This authentic fossil specimen is from the Pierre Shale (Lower Cretaceous) and was found near the town of Central, South Dakota.
Didymoceras is an extinct genus of ammonite cephalopod. It is one of the most bizarrely shaped genera, with a shell that spirals upwards into a loose, hooked tip. It is thought to have drifted in the water vertically, moving up and down. The generic name is Latin for "paired horns".
Baculites ("walking stick rock") is an extinct genus of cephalopods with a nearly straight shell, included in the heteromorph ammonites. The genus, which lived worldwide throughout most of the Late Cretaceous, was named by Lamarck in 1799.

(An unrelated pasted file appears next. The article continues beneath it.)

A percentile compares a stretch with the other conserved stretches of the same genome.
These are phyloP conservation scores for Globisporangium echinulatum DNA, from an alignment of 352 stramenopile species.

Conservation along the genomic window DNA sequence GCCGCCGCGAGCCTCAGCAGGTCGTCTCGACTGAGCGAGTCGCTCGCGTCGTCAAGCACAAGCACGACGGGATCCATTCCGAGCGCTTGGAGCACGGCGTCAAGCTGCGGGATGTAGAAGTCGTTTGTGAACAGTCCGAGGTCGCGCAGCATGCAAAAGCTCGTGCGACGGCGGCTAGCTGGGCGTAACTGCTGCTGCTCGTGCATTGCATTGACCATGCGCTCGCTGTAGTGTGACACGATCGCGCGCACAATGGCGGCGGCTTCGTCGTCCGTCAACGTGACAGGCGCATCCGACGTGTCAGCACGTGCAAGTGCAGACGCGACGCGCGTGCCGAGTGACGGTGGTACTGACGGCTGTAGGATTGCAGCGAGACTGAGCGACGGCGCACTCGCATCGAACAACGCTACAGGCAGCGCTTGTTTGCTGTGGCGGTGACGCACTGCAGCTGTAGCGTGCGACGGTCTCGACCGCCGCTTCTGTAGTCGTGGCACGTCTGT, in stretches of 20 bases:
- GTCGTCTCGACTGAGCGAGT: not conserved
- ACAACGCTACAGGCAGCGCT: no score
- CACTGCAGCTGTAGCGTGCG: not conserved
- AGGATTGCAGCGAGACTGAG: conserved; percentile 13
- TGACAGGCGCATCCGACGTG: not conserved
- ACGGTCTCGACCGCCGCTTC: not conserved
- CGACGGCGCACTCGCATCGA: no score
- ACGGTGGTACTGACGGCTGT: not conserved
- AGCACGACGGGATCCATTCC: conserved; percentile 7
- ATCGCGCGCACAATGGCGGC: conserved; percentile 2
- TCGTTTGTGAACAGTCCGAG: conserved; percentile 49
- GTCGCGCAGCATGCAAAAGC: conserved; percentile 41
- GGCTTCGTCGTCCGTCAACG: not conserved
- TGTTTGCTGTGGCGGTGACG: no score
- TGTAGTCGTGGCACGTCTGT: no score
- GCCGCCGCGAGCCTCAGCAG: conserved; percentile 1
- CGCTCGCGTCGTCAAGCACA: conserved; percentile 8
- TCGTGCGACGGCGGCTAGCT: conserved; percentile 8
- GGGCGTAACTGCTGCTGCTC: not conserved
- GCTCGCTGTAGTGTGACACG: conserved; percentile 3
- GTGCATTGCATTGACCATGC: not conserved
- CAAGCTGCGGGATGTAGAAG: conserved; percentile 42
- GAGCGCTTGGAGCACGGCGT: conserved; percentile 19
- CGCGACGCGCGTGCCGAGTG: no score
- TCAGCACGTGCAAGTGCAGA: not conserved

As with other ammonites, the shell consisted of a series of chambers, that were connected to the animal by a narrow tube called a siphuncle by which gas content and thereby buoyancy could be regulated in the same manner as Nautilus does today. The chambers are separated by walls called septa. The line where each septum meets the outer shell is called the suture or suture line. Like other true ammonites, Baculites have intricate suture patterns on their shells that can be used to identify different species.
8.5 high x 5.5 x 5.5 inches
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